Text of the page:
When the initial results of Technomic’s Top 500 Chain Restaurant Report were released last month, the biggest news story to emerge was Subway’s fall from its perch as the second-largest restaurant chain in the United States in terms of annual sales. Implied in that story was a trend many years in the making: Fast-casual sandwich chains have been looting Subway’s market share, as the giant brand’s franchise unit growth finally seemed to catch up to it and start cannibalizing sales.
Much has been made of Subway’s effect on the limited-service sandwich segment in the Top 500. In 2014, when Subway struggled with a 3.3% sales decline, it pulled the entire segment’s growth rate down to 1.8%, less than half the rates of limited service as a whole in 2014 and of the sandwich sector the year before. How well did fast-casual sandwich brands do? Exponentially better than quick service, as the chart below indicates:
The fast-casual sandwich segment’s 15.1% sales increase for 2014 is impressive on its own. But this one-year growth rate also exceeded the five-year compound annual growth rate recorded from 2009 to 2014, which shows fast casual still has all the momentum on its side. For the second consecutive year, Which Wich and Jimmy John’s were among the five fastest-growing fast-casual sandwich brands, with 23% and 18% sales gains, respectively, that closely matched their rates of unit growth.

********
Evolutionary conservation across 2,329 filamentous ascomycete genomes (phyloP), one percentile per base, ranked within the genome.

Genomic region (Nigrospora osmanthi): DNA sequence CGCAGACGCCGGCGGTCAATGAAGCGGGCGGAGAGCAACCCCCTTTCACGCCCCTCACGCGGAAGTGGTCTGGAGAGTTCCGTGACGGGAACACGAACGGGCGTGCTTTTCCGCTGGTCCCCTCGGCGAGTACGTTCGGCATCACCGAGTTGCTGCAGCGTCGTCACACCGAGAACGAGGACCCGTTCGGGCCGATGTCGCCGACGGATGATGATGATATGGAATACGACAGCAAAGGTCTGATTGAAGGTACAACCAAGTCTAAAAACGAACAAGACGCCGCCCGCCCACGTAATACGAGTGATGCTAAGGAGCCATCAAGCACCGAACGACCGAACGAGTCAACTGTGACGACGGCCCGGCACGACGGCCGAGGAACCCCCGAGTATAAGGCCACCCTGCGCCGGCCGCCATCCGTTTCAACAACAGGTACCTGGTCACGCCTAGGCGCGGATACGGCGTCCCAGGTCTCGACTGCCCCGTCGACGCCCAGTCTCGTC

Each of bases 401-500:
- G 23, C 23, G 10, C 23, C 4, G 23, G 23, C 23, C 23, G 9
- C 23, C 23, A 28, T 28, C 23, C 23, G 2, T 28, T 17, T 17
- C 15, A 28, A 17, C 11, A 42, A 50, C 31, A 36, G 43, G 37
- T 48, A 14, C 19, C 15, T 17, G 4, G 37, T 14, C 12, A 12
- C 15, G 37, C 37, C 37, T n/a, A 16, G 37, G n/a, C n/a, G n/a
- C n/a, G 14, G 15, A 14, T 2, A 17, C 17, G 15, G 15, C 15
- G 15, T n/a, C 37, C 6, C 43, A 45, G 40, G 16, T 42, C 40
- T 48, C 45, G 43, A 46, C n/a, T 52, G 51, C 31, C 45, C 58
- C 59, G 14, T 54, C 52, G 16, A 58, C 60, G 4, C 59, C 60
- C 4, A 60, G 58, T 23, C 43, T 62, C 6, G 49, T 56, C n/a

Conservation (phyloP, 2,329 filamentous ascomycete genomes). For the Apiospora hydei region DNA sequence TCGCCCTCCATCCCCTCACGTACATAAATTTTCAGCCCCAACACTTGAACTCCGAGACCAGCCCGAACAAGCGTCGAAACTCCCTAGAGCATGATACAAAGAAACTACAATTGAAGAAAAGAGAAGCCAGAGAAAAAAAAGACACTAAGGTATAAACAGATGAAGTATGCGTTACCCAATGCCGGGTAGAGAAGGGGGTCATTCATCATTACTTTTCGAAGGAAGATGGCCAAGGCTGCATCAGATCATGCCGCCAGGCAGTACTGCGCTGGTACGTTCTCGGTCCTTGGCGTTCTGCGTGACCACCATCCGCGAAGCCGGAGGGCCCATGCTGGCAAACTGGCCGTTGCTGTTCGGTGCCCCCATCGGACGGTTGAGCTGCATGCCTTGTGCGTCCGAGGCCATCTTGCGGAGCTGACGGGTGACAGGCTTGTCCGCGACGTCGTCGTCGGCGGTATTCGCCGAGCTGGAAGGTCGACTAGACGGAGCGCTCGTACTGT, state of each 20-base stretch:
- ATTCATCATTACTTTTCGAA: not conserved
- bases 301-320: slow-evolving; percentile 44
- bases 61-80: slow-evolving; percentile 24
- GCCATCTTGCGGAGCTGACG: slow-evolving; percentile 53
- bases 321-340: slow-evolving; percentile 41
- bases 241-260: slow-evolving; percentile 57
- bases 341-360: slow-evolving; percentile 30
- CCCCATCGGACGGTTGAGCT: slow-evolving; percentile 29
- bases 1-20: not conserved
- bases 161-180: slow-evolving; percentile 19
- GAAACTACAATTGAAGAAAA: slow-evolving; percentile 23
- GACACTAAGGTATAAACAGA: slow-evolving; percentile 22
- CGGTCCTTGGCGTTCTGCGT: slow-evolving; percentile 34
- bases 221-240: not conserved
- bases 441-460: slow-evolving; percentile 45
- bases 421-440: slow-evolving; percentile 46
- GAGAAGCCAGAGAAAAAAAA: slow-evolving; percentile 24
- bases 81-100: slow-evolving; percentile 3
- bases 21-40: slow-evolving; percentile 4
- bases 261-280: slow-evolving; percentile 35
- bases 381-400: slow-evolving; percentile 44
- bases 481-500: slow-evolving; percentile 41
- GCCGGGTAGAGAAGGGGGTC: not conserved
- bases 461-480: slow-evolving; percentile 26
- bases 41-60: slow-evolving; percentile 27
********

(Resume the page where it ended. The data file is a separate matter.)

The other chains in this fastest-growing group managed to record sales increases far ahead of their unit growth, suggesting significant improvements in their average unit volumes. Jersey Mike’s, for instance, recorded 30% sales growth in 2014, with a 20% gain in its unit count. Firehouse Subs increased sales by 25% and locations by 18%, while Pret a Manger recorded a 14% sales gain and a 5% jump in unit count.
Many of these fast-casual chains are growing rapidly, but they’re remaining nimble enough to get to trends quickly. Two trends Technomic expects to continue are barbecue-flavored sandwiches and menu innovation around crunchy textures. In the first case, Firehouse Subs’ Sweet Thai Chili Pork sandwich brought interesting, ethnic flavors to a pulled-pork sandwich and was a successful limited-time offer. It also created new texture profiles for sandwiches, such as its popular King’s Hawaiian Pork & Slaw item, which featured crunchy Hawaiian coleslaw. Which Wich menued a Rue Bourbon Shrimp Po’ Boy, which also added a lot of crunch, thanks to a third of a pound of breaded butterfly shrimp.
Subway was aware of these culinary currents as well, rolling out a BBQ Oven Roasted Chicken Melt and a Fritos Chicken Enchilada Melt, but those sandwiches weren’t enough to counter the brand’s problem of being overbuilt and losing ground in the value perception game. Its fast-casual competitors appear able to sustain their breakneck growth rates and keep taking Subway’s market share, so the brand might have to reconsider continued unit growth at the expense of its average sales per store.